Detailed in the new communique is a commitment for all G7 members to stop providing public finance to the coal sector this decade. While several G7 nations, including the UK, have already pledged to end coal generation before 2030, the pledge is particularly significant for Japan. Coal accounted for 31% of Japan’s electricity generation in the 2019-20 financial year and it is believed to be the world’s second-largest coal supporter, behind only China.

It included a commitment to stop direct funding for coal-fired power stations in OECD nations by the end of 2021. It has been rumoured that an official announcement regarding the phase-out plans of OECD nations could be delivered at COP26.

International Just Transition Declaration

The UK Government will also mark Energy Day by launching a new International Just Transition Declaration, which commits nations and organisations to ensuring that the move away from coal and high-carbon industries creates new green jobs and opportunities for society, especially in emerging economies. So far, 12 nations have signed the Declaration, including the UK and EU Commission.

Powering Past Coal Alliance

A total of 27 new members have joined the Powering Past Coal Alliance (PPCA), bringing total membership to 164 nations, cities and regions. They build on the 50 new members that were unveiled at various times during 2021 and 65% of the OECD and EU countries are now members of the Alliance.

Notable new members include Europe’s third-largest coal fleet in Ukraine, which is targeting a phase-out by 2035 and Chile, which is aiming to bring forward an existing 2040 deadline. Mauritius has pledged to phase-out the use of coal by 2030 and Singapore becomes the first Asian nation to join the Alliance.

Elsewhere, Slovenia and Estonia (the latter of which is already coal free) will strengthen coal phase-outs in the EY and Croatia, which joined the Alliance in June, announced a 2033 phase-out at COP26.

Financial institutions have also joined the PCCA. Recognisable institutions including NatWest, HSBC, Lloyds Bank, Fidelity International, Impax Asset Management, Generation Investment Management, Ethos Foundation, SCOR Global Investments, Vancity and the United Church of Canada have all been confirmed as Alliance members.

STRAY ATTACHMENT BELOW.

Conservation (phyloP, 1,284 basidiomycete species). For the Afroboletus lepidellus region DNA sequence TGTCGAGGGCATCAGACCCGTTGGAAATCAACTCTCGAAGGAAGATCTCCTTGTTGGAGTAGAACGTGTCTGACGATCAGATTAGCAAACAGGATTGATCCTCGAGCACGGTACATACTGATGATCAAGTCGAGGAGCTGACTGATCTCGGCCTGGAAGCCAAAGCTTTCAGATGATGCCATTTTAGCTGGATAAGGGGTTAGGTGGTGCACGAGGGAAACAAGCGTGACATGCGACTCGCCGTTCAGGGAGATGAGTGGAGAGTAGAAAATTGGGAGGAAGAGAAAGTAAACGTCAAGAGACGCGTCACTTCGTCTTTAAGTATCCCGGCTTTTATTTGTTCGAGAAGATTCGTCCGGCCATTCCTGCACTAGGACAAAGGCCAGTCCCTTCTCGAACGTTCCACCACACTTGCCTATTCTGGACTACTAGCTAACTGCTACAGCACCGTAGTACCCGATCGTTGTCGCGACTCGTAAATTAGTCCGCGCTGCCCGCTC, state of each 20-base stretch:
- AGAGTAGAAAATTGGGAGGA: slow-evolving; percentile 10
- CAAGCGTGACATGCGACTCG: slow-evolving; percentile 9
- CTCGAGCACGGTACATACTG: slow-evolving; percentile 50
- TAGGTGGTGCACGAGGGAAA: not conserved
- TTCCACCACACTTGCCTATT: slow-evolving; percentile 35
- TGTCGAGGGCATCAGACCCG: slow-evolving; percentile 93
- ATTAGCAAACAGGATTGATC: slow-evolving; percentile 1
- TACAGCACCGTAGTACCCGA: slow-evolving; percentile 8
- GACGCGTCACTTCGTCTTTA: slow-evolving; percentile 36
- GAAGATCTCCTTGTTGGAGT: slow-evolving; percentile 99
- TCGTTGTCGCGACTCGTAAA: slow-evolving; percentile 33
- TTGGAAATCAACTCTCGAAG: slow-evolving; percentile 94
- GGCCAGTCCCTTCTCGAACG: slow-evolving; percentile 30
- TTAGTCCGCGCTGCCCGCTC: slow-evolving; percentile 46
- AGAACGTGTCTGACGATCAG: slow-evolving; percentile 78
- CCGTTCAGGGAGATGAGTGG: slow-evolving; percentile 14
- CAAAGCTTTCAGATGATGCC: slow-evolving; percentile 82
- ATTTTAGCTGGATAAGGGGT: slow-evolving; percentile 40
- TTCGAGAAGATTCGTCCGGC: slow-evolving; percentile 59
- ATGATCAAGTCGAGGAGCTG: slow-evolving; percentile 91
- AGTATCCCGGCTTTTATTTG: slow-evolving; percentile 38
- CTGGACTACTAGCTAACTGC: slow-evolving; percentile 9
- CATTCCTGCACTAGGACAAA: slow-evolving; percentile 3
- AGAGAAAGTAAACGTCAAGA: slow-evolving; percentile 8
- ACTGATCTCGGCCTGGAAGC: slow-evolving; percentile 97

Export Development Canada is the first export credit agency to enter the Alliance. Together, the now 33 finance members of the Alliance account for more than $17trn in assets.

Several subnational governments and utilities from coal-dependent countries have also become members today.

New sub-national members include form Polish mining centre Wałbrzych and Koszalin, one of the greenest cities in Poland, South Africa’s third-largest city Durban, Guimaras and Negros Occidental Provinces and Ormoc City in the Philippines.

Finally, DTEK, the biggest private investor into Ukraine’s energy sector, has set a 2040 phase-out and Indika Energy, an Indonesian energy company, is planning to close its last power plant in 2047.

Greg Hands, UK Clean Growth, Energy and Climate Change Minister, said: “The Alliance is a fantastic example of how bringing together nations, regions and financial institutions can drive change so we can consign coal to history and deliver the historic Paris Agreement. The increase in global commitments to phase out coal is a huge victory to celebrate at COP26 in Glasgow. Welcoming new members today such as Chile and Singapore will bring us another step closer to securing a greener future that is powered by clean, renewable energy.”

Earlier this year, the UK Government confirmed that coal-fired electricity generation will be banned in the UK from October 2024. It is expected that the UK’s last coal-fired plant will be decommissioned one month before this deadline.

The International Energy Agency (IEA) has claimed that all countries and businesses must stop construction of new coal-fired power plants and phase-out existing plants completely by 2030 in the OECD, and by 2040 in the rest of the world.

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Matt Mace